The referral’s purpose and added value is more accurately described as political rather than legal. In essence, the Prosecutor received a public and formal display of political support and willingness for an investigation in Venezuela. The coalition of States Parties who submitted the referral are part of a group of States that are heavily invested in pursuing accountability in Venezuela. They are all (unsurprisingly) part of the Lima Group, an intergovernmental organization specifically organized to establish a peaceful conclusion to the crisis in Venezuela. In truth, it would be inaccurate to describe the referral as merely a statement in support of the work of the Prosecutor; it reflects much more. The States Parties behind the Venezuela referral translated political support into legal action at an institutional level. The referral therefore goes beyond condemning the situation in Venezuela, and attempts to do something about it. Despite its limited legal effect, the referral does bolster the work of the Prosecutor by demonstrating that there is political will towards addressing the situation of Venezuela at the Court, as much as hinting at potential cooperation by the States Parties in question if an investigation is opened. It gives the Prosecutor, in the long term, the ability to expedite the opening of an investigation to the extent that it would not require judicial authorization anymore, a time-saving benefit which is best exemplified by the current delays associated with the authorisation of an investigation into the situation in Afghanistan (it is nearly one year since the original request was submitted to the Pre-Trial Chamber). For Venezuela, this represents further institutional and multilateral pressure from countries of the same region. Precedents set at other forums such as Mercosur, the OAS, and ALBA demonstrate a somewhat similar pattern of action. In this forum, however, the consequence of such pressure and action could be the initiation of an investigation and if appropriate, prosecution of individuals indicted for the commission of crimes against humanity against the Venezuelan people.
This referral comes at a time when the Court faces hostility in the implementation of its mandate. While this hostility, especially after bitter comments from some States, was counteracted with a wave of political support vis-á-vis statements made by State Parties and non-governmental organizations, the referral demonstrates that more can be done to strengthen the Court and facilitate its work. In a way, the referral also acted a catalyst for further mobilization of support for the investigation into the situation in Venezuela. To date, Costa Rica, France and Germany have issued public statements backing the referral, while the European Parliament has adopted a resolution in support of it, urging “the Union and the Member States to join the initiative of the ICC State Parties to investigate crimes against humanity committed by the Venezuelan government in the territory of Venezuela and so to hold those responsible accountable”. Also, according to Andrés Oppenheimer, a syndicated columnist and anchor of “Oppenheimer Presenta”, Colombian President Ivan Duque as well as Chilean Foreign Minister Roberto Ampuero and President Emmanuel Macron, are on a quest to convince other States Parties to join the coalition of States Parties supporting the referral.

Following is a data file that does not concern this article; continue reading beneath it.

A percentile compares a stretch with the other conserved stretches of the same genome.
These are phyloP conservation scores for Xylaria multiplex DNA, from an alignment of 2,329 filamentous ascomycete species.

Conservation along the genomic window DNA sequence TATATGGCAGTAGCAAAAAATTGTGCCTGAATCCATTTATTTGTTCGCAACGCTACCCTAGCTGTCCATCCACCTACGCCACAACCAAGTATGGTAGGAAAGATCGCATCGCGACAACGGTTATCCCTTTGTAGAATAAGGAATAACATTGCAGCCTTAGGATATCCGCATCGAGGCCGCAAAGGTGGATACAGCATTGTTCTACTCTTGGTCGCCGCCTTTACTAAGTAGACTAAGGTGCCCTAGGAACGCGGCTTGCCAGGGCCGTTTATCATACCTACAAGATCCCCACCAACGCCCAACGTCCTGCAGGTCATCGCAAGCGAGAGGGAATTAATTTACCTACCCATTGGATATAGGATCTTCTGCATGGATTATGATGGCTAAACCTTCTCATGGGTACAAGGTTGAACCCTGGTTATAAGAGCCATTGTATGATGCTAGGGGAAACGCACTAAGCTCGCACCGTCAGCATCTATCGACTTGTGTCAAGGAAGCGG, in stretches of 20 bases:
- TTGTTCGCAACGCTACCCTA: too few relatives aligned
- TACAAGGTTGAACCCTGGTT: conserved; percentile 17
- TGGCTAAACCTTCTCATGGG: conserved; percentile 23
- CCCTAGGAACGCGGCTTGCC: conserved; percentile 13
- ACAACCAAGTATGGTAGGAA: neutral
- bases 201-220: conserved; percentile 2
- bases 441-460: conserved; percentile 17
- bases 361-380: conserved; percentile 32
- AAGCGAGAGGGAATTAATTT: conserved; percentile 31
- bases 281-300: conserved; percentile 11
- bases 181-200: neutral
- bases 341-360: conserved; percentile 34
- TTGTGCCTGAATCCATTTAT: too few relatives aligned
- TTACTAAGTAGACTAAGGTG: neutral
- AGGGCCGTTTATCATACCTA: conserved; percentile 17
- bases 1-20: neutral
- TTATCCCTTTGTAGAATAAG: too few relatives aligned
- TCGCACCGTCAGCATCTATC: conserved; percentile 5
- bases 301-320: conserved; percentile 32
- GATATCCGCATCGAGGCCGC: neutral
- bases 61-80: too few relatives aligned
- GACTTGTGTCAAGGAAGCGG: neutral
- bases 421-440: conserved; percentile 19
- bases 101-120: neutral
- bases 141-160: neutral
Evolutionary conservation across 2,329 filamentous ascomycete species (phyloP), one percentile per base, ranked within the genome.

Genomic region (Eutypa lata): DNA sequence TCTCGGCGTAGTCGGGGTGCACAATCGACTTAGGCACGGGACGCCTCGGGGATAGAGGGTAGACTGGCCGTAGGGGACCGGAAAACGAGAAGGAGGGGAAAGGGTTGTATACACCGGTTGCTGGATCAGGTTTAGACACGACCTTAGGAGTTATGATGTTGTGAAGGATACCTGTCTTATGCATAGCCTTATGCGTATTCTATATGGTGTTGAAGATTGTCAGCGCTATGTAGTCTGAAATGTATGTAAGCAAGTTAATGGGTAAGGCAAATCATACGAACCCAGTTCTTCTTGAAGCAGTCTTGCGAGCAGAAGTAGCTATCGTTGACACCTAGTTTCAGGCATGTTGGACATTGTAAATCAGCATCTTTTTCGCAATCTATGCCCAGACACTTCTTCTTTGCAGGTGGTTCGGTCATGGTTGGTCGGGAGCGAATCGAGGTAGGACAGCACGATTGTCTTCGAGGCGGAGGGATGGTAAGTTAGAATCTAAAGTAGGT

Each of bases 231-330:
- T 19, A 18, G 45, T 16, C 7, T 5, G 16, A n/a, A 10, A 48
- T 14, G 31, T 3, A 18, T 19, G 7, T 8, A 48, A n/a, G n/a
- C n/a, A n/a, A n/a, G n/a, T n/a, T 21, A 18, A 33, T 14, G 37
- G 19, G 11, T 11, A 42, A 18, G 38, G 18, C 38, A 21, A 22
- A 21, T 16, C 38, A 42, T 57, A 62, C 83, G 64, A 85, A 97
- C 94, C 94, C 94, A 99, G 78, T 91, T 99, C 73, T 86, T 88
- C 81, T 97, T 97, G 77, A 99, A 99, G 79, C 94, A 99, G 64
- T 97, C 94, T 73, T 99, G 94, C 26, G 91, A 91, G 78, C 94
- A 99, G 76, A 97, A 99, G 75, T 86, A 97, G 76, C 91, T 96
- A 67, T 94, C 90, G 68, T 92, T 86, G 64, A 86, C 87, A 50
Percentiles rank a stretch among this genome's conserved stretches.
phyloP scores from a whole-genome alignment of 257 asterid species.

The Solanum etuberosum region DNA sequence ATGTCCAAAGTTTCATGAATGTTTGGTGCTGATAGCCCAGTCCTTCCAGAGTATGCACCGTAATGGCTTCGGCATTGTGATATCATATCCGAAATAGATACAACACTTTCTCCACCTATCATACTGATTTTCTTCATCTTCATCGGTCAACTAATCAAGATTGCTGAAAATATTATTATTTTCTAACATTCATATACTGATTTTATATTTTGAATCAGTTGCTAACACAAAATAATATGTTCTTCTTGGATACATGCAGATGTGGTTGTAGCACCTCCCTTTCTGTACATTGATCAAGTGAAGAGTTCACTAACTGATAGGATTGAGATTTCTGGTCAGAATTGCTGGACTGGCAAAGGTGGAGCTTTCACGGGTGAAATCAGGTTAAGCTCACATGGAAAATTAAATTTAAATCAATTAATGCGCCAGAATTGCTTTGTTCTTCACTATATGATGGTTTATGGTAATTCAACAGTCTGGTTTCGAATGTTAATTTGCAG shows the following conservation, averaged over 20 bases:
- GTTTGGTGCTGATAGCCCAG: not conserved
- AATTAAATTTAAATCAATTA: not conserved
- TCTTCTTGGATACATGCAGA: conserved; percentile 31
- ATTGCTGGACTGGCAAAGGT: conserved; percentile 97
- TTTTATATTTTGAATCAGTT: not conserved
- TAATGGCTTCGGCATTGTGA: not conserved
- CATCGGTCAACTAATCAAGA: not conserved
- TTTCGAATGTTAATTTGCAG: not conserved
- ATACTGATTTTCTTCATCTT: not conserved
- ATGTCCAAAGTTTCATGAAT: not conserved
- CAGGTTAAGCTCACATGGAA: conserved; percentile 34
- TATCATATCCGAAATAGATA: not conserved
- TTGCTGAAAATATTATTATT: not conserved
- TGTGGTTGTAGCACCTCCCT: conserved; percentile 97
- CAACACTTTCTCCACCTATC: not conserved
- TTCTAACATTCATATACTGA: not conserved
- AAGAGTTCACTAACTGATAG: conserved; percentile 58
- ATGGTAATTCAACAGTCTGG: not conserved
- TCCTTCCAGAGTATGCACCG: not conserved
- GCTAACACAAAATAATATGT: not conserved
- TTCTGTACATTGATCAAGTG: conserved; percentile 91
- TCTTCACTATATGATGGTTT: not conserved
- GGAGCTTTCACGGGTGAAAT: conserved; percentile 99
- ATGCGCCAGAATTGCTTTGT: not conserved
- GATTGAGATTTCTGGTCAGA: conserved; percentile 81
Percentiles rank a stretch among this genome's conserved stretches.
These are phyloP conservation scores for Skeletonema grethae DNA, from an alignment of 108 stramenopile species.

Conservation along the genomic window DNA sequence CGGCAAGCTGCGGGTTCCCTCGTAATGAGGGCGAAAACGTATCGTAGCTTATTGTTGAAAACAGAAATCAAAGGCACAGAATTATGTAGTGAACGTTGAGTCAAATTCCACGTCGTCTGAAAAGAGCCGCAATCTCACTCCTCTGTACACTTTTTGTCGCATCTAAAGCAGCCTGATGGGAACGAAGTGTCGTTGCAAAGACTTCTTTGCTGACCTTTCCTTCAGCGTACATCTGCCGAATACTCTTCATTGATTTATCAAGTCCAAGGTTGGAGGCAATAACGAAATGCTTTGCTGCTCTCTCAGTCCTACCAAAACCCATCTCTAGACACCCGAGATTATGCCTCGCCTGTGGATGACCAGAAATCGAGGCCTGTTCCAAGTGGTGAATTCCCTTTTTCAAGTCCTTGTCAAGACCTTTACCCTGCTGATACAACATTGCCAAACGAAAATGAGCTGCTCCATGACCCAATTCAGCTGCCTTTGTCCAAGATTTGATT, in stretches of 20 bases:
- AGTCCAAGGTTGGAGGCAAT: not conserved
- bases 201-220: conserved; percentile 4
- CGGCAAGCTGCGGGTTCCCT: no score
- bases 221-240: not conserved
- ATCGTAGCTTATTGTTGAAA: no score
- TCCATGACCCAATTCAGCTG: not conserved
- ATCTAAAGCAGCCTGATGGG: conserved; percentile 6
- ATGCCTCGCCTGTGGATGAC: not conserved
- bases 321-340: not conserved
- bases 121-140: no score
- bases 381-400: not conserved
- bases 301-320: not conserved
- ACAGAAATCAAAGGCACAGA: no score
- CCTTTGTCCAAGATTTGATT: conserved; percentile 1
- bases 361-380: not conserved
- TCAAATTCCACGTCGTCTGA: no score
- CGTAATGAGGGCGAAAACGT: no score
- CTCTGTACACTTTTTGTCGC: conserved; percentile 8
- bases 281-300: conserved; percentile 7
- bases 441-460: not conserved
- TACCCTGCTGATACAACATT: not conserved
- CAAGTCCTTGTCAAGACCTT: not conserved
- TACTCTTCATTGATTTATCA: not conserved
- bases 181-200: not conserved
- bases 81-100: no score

While much can be said about this wave of political support emerging from the referral, more could have been done to substantiate and provide new information and potential evidence to the Prosecutor in the referral. This would have been desirable for the purpose of actually materially helping the Prosecutor. The referring States do, however, still have the opportunity to begin mobilizing their resources to gather further information and potential evidence from Venezuelans in exile. The collection of testimonies and other potential evidence and its subsequent submission to the Prosecutor, whether privately or publicly, will continue to strengthen and bolster the Prosecutor in determining whether to proceed with an investigation, as much as it will allow for the initial coordination of potential witnesses for trials. More can be done in the same spirit of the referral for the situation in Venezuela, as much as for future situations. Future referrals of this kind must be calculated precisely in order to maximize both their legal effect as much as their political effect.
Only time will tell whether the ongoing preliminary examination on the situation in Venezuela will turn into an investigation. Such determinations are out of the hands of Venezuela, concerned States Parties as well as international organizations, non-governmental organizations and individuals hoping for justice in Venezuela. The referral, as much as the ongoing examination, is, however, a call to action to support any eventual efforts by preparing the groundwork for the Prosecutor.